Friday, June 27, 2008

Under the Solstice Sun

Last weekend, we celebrated Katie's birthday and her new home in Stamford, Connecticut. (Can you believe I have friends who are already buying condos in the 'burbs and moving out there with their boyfriends??)

Katie and Chris (the boyfriend) ordered live crawfish from Louisiana and boiled it up under the sweltering sun -- felt just like NOLA! It was so hot the cheese melted on the plate, but I had my wide-brimmed hat and a pretty summer dress to keep me just cool enough to brave the barbecue. At about 5 p.m., when the oppressive solstice sun was mocking us with its sloooow descent into the West, we fired her up.

Luckily, there wasn't much to grill: just one great big flank steak and two corns on the cob, and I covered the grill and let the trio do their thing while I hightailed it to the single patch of shade.

How might so little feed so many? A salad, naturally Using strips of beef as an interloping ingredient among a riot of vegetables is a smarty-pants way to stretch one fantastic piece of ethically-raised, grass-fed bovine. And it also happens to be the way us omnivores should be eating, period.

I was (very, very loosely) inspired by a 1938 recipe for "Planked Porterhouse Steak," published by Rex Stout in Too Many Cooks -- an excellent title for a cookbook, don't you think? The steak gets its name because it is first grilled over a fire and then finished under the broiler, on a well-seasoned oak plank (instead of a baking pan), brushed with olive oil and surrounded with "a border of fluffy mashed potatoes." Just before serving, Stout brushed butter, sprinkled salt and pepper, and squeezed a bit of lime over the undoubtedly glorious-looking creation.

It's too hot to turn on the broiler, too hot to eat mashed potatoes, just too hot. But lime? Lime I can do. And grilling? That's practically my middle name (okay, not even close, but I can hold my own.)

A second inspiration was Marion Cabelle Tyree's "Meat Flavoring" from Housekeeping in Old Virginia (1878). The vinegar-based, highly-seasoned elixir is for the busy maid on the go: "As the housekeeper is sometimes hurried in preparing a dish, it will save time and trouble for her to keep on hand a bottle of meat-flavoring." Why, I couldn't agree more. And if you have found, as I have, that it's so hard to find good help these days -- the kind that flavors the meat on my plate -- then I suggest you print out the recipe below and pin it to her pinafore. The marinade I came up with (which is nothing like Miss Marion's) is a doozy.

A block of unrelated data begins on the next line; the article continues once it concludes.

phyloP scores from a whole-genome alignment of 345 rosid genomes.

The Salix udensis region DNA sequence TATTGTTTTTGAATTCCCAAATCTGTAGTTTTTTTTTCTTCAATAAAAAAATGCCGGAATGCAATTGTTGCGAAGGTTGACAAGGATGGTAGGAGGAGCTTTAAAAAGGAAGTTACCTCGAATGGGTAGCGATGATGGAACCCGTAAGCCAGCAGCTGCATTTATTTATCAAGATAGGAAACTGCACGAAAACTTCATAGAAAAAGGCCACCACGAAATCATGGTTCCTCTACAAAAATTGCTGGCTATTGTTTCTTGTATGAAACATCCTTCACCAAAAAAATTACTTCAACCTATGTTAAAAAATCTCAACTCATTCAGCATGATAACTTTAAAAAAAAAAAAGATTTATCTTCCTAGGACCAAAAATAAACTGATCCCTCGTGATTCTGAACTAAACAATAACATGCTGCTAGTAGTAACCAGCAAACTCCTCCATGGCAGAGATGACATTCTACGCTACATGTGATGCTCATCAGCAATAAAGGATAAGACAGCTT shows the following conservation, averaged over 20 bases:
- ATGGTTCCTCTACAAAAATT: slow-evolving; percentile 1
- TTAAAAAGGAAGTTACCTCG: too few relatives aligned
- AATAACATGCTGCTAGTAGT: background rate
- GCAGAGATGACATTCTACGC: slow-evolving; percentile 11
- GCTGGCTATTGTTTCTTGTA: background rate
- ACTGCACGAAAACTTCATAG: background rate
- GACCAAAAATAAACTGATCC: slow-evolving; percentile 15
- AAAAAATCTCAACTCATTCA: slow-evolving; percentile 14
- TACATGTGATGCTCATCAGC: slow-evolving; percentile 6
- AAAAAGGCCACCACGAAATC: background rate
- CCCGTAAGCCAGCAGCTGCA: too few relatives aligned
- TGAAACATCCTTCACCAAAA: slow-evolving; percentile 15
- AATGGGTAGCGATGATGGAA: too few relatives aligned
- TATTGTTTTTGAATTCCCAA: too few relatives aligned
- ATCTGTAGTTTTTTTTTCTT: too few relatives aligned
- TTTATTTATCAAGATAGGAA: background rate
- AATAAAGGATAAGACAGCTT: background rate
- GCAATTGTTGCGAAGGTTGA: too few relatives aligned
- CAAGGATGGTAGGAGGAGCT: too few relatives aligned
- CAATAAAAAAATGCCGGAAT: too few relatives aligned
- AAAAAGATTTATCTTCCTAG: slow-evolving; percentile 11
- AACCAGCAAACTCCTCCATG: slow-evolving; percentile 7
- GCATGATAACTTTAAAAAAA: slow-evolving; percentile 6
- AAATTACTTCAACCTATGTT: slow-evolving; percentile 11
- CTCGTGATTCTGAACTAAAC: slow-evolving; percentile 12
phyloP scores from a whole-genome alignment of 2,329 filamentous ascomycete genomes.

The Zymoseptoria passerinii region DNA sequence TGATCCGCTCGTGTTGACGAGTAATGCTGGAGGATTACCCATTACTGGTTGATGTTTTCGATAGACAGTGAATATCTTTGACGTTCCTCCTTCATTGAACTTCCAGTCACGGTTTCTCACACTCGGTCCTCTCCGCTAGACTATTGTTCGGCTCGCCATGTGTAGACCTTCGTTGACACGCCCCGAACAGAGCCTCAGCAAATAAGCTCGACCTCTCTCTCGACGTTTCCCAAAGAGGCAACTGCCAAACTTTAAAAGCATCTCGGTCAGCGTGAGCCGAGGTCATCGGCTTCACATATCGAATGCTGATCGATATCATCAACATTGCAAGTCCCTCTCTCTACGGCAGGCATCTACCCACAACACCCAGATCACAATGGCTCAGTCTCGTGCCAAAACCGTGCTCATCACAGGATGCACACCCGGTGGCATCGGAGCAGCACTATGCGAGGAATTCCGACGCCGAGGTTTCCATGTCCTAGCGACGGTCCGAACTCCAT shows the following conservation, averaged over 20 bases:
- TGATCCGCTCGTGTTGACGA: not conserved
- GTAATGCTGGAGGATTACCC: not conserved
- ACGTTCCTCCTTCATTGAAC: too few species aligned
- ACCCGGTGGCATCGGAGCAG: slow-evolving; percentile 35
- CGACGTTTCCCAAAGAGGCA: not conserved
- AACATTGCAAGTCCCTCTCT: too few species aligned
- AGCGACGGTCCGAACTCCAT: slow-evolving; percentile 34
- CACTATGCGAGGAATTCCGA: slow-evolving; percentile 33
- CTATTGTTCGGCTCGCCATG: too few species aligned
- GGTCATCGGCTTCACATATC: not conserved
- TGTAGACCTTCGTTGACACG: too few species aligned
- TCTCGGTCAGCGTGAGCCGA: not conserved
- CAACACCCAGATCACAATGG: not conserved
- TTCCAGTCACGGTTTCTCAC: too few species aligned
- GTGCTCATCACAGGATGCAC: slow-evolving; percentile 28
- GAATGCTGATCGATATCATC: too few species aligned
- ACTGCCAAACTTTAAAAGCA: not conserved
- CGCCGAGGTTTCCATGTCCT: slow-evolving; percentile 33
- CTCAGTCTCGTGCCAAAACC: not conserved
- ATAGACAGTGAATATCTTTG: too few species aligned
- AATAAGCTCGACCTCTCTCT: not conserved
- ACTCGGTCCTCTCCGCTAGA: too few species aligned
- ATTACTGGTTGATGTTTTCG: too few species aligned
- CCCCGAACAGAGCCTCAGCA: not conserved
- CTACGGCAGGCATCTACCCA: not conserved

On came together in a Latin-influenced salad of grilled corn, red peppers, avocado and mixed greens topped with strips of medium-rare steak marinated in lime and cilantro. It was, frankly, awesome. I just love it when a

And now, back to packing for a one-night camping trip for my friend Liz's birthday (we got her a tent but shh! It's a surprise.)

I'll be taking on "A Michigan Receipt for Making Shortcake in Camp," an 1876 recipe that calls for the aid of an Indian guide and a smooth sapling for a rolling pin. But this is Putnam County, NY, mere minutes from a Metro-North station -- not Lewis and Clark country. My Indian guide is bringing blueberries.

Solstice Steak Salad

1 1/2 to 2 pounds flank steak, preferably ethically-raised and grass-fed (you can taste the difference)

For the marinade:
3/4 cup lime juice
1/4 olive oil
1/2 cup cilantro, finely chopped
2 large cloves of garlic, finely minced
Big pinch of kosher salt
1 tablespoon Mexican seasoning blend
1 teaspoon red pepper flakes
1 teaspoon cayenne
A few good cranks of freshly ground black pepper

For the salad:
2 ears of corn, shucked
2 small-t0-medium red bell peppers, or 1 large, sliced into thin strips
1 avocado, sliced into thin strips
4 green onions, chopped
8 cups mixed greens

For the dressing:
1/4 cup freshly-squeezed lime juice
1/2 cup extra virgin olive oil
1/4 cup cilantro, finely chopped
Big pinch of kosher salt
A few good cranks of freshly ground black pepper

  1. Combine the marinade ingredients. Place in a Ziploc bag with the steak (easy to bring it outside to the grill) and refrigerate for at least 2 hours.
  2. Preheat your grill. Get all your salad ingredients ready. Place the greens in a salad bowl or on a serving platter and arrange the other bits prettily on top (except the corn).